bers Precedence of Ad
WASHINGTON,, March 4.—The senate
decided to take up the naval nomination*
and they were confirmed without opposl
tlcn. These are the promotions resultl..?
fiont the naval personnel bill, and were
sent in today.
the short line.
The men laid off by all the roads will hi
given a hearing in St. Paul in the near
future and it is predicted that many will
SIGHTS OF NEW YORK.
Plenty of Time for News Tribune
Excursionists to See Tlifem.
People who travel a great deal and are
familiar with the cities of .many nations,
say that New York lacks in many things
of beauty, such as parks,' many monu
ments, or classic archways. The city has,
sights without number nut they are not
things of rare beauty. The streets do not!
run together and form little parks, as in
Washington neither will an unexpected
turn bring one face to face with some
magnificent bronze, as in Montreal. New
York Is a city of power. It Js. a city of
buildings and business. The people have'
been too intent upon the making of mon-1
ey or the pursuit of pleasure. They have
not cared for the sentimental as much
as the substantial and the general feel
ings of the people have found vent in the
great piles of stone and brick th£t form
the stores, office buildings, marvelous7 ho
tels, and Fifth avenue mansions. And
that is why, today, but a corriparatlvely
few monuments raise their heads to the
glory of hero, patriot, poet or statesman
and the enduring fame of the artist.
It settles the Schley-Sampson contr'.
vf rsy by making each a rear admiral wi:i
Schley two numbers in advance o:
KANSAS' LATEST HORROR.
Sickening. Details of the Murder of
the Gilbert Family.
ABILENE, Kas:, March 3.—Details were
received today of the brutal murder, 20
miles northeast of here, of Mrs. John Gil
bert, wife of a farmer and her four small
children. The family lived In practically
one room, the doors, ceiling and furniture
of which were literally smeared with
blood and brains. On a bed in one cor.
ner, clad only In her underclothing, lay
the wife and mother and her two year
old baby, both with skulls crushed and
pounded out of human semblance. On
another bed lay the bodies of the two lit
tle daughters and the boy, all under eight
years of age. their heads crushed and
beaten. On the bed with the three chil
dren was found a large hammer w'th
which the deed was done. The family
had been dead about 48 hours when found
and everything points to the husband and
father as being the murderer. The coro
ner's jury today charged him with the
crime. It is believed that Gilbert, who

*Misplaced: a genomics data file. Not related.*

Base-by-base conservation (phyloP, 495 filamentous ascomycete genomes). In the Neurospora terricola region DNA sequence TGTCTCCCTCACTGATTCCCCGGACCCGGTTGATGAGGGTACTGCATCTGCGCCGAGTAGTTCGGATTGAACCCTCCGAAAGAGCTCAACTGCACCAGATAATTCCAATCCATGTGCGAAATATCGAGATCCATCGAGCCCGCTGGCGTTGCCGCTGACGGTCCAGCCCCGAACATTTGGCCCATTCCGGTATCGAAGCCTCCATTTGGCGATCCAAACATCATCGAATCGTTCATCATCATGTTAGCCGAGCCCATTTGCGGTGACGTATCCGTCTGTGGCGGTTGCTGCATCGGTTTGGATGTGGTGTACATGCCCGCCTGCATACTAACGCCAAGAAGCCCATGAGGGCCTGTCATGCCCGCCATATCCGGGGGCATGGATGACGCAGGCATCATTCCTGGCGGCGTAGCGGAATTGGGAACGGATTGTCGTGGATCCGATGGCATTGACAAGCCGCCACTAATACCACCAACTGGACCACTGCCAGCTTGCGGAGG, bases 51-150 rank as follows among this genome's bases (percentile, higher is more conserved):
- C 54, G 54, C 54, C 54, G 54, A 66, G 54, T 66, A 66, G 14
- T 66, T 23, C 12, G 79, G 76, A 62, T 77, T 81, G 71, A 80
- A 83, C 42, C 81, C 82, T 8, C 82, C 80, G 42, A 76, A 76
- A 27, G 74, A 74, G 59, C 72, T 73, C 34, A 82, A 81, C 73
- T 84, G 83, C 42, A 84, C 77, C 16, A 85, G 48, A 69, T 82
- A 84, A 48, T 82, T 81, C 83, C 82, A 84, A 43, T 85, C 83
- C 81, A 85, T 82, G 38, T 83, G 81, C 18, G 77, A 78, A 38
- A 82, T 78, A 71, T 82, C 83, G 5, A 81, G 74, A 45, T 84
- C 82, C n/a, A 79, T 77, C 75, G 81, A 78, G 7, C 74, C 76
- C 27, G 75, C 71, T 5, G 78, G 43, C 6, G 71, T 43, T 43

has fled, had become temporarily insane
brooding over business affairs.
ANDERSON CURLING TROPHY.
Rlnlc Skipped by Rolleaton Defeats
the McLeod Quartet.
One game of curling was played on the
Ice at Talt warehouse last evening. The
rink of E. N. Bradley skipped by L. W.
Rolleston defeated that of R. J. McLeod
in the ^semi-finals for the Anderson gold
medal won from the Central Park Curl,
lng association of Superior about the hrst
of. the year. The contest is now down to
the finals and these will be played off as
soon as possible. The winners of last
night's event are confident of securing the
handsome medal. The score was:
W. L. McLennan, C. R. Ash,
A. Macrae, C. F. West,
G. F. MacKenzle, G. B. Heneage,
R. J. McLeod, L. W. Rolleston,
The Sultan's Throne Room.
The throne room of the sultan at Con
stantinople is a gorgeous sight. The gild
ing is unequaled by that of any other
building in Europe, and from the ceiling
hangs a superb Venetian chandelier, the
200 lights of which make a gleam like
that of a veritable sun. At each of th«
four corners of the room tall candleabra
In baccarat glass are placed, and the
throne is a huge seat covered with red
velvet and having arms and back of
Made Grim Old Tolstoi Laagh.
Jerome K. Jerome, who has been living
in Dresden for some months past, writing
a long novel, is going for a brief holiday
to Russia on a visit to Count Tolstoi. Mr.
Jerome Is supposed to be the only Eng
lish author who has succeeded in making
Truesdnle Elected President.
NEW YORK. March 2.—At the special
meeting of the Delaware. Lackawanna &
Western railway today, Samuel Sloan re
signed as president and W. H. Trues
dsle was elected as president. Mr. Sloan
was chosen chairman of the board of di
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WRITE FOR FEE CATALOGUE. SEARS, ROEBUCK A. CO.. CHICAGO, ILU.
812,'816, 818 Up
Latest Up-to-Date UNION LABEL HATS—from the (*bcst to the cheapest.
C. W. ERICSON,
219 West Superior Street,
We think so
Most people know so.
And lots of good people afe.dpiltg SO.
Then why don't ySu do.#o? f,
Come' and see us, or call «it. "Phone
484 and we will go and see. jrou—»pd If
you want to trade a ttaaer.will be
made. We are lipre for tradf.
At least let's bave a talk.,'
It will pay you.
.... ... .W-v.-.i.
ROLL BROS., City Agents, ^«i
Duluth Brewing & Halting Company,
313 EAST SUPERIOR:8TllEETj|f| |||!^j
CUT PLUG. Y-'i'Vh